Induction of nitrate uptake in Sauvignon Blanc and Chardonnay grapevines depends on the scion and is affected by the rootstock
MetadataShow full item record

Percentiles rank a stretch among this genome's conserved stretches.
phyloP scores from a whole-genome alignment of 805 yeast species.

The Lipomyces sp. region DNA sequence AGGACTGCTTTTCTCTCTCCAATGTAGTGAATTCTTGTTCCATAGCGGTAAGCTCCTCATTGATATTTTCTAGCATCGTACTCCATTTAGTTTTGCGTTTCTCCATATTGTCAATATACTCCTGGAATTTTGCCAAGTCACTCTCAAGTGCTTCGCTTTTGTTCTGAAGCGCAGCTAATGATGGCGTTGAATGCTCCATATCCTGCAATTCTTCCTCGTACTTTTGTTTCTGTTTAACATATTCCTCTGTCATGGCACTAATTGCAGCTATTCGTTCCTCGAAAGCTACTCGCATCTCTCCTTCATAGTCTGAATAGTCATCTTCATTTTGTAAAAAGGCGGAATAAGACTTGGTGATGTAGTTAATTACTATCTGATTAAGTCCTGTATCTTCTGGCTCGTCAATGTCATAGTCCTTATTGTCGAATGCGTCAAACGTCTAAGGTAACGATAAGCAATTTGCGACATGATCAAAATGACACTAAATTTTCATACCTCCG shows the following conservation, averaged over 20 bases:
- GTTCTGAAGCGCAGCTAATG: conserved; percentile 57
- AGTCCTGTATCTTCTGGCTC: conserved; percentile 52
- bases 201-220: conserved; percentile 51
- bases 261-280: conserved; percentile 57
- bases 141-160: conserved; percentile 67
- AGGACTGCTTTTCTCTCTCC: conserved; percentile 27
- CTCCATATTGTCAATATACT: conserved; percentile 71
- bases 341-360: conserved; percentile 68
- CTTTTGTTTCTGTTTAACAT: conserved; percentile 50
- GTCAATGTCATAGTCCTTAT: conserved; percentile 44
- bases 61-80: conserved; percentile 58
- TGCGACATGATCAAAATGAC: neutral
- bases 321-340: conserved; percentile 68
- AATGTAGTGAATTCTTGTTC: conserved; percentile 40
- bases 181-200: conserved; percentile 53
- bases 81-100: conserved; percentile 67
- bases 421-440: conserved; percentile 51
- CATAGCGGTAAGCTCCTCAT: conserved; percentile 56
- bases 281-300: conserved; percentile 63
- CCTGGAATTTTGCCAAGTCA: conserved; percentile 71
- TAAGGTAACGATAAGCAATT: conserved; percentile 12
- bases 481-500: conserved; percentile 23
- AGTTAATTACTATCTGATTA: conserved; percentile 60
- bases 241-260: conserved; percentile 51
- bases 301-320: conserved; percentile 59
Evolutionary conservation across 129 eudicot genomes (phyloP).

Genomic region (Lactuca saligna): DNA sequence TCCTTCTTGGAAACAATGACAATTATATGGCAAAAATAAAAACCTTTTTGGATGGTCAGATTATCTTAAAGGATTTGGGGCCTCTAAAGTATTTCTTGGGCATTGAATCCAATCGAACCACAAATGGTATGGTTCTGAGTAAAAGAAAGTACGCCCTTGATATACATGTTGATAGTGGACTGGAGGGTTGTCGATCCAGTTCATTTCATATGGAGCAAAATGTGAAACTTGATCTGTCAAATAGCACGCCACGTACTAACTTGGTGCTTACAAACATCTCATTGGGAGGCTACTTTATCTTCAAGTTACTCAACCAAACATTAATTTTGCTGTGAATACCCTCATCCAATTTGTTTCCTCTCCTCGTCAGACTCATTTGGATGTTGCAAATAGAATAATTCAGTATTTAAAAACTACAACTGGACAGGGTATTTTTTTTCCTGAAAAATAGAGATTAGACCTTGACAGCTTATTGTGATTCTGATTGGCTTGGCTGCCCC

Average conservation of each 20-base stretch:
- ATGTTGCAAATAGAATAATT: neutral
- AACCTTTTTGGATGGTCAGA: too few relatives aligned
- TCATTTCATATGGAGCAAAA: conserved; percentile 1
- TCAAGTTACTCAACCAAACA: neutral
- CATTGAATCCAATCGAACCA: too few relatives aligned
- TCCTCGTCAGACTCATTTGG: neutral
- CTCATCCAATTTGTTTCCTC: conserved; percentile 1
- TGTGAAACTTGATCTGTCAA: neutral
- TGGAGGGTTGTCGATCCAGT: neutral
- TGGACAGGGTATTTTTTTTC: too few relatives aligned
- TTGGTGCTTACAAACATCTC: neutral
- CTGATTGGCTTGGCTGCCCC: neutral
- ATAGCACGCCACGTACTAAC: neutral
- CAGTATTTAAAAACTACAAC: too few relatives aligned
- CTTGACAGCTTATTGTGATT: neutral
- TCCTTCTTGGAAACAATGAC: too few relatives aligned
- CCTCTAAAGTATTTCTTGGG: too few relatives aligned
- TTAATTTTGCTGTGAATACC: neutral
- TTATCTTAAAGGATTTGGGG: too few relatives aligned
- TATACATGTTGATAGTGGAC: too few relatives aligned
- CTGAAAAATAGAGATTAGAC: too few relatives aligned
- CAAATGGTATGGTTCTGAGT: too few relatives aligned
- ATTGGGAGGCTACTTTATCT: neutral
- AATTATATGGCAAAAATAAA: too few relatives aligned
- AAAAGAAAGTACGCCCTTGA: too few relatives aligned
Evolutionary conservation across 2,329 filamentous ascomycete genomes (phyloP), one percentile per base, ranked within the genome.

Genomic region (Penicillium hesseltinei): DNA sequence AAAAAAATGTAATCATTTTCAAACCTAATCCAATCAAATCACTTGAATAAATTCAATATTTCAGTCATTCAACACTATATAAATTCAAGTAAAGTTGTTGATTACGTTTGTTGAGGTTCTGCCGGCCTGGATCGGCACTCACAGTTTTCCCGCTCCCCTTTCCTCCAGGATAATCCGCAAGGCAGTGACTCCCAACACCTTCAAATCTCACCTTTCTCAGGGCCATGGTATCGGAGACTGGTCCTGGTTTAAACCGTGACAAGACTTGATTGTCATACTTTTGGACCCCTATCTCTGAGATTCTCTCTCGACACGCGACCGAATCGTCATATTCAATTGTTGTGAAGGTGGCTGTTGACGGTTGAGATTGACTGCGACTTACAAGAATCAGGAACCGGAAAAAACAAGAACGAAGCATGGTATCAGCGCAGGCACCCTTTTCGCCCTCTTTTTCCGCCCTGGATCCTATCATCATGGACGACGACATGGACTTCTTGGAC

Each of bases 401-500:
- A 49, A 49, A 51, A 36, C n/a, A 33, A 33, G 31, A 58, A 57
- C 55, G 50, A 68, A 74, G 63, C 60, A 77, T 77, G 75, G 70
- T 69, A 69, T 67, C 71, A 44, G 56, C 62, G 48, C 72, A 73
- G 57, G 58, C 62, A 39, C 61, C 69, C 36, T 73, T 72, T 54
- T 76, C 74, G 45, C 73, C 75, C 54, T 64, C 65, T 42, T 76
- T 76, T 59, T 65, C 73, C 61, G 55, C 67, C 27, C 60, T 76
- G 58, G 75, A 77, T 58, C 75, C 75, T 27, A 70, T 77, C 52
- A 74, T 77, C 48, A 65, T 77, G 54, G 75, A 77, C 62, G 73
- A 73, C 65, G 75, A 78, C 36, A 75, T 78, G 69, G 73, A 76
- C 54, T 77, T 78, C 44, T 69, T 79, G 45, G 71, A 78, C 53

Background and Aims: Nitrate is a major form of inorganic nitrogen present in cultivated soils; however, information on the mechanisms responsible for uptake of the anion in grapevines is scarce. Methods and Results: The response to external nitrate was studied in two clones of the cultivars Chardonnay and Sauvignon Blanc. Grapevines, own-rooted or grafted on the two rootstocks SO4 and K5BB, were grown in nutrient solution and, after a period of nitrogen (N)-deprivation, exposed to 0.2 or 1mmol/L nitrate. The uptake was an inducible process, operated by high- and low-affinity transport systems. The magnitude and time dependence of the induction varied as a function of the clone. Uptake rate as a function of nitrate external concentration showed a multiphasic pattern. Although nitrate exposure caused a transient up-regulation of nitrate influx transporter genes, a clear correlation with the rise in nitrate uptake could not be found; in contrast, a negative relationship between changes in uptake rates and expression of a nitrate efflux transporter gene was observed. Conclusions: In the grapevine, the response of low- and high-affinity transport systems to external nitrate was favoured by the presence of the rootstock and also dependent on the characteristics of the scion. Low-affinity uptake and efflux from root cells conceivably play an important role in the overall N-nitrate acquisition. Significance of the Study: This study shows that activation of mechanisms involved in nitrate uptake in the grapevine is strongly affected by the scion-rootstock combination. Results may be significant for developing agronomic practices and selection programmes related to nitrogen use in the grapevine.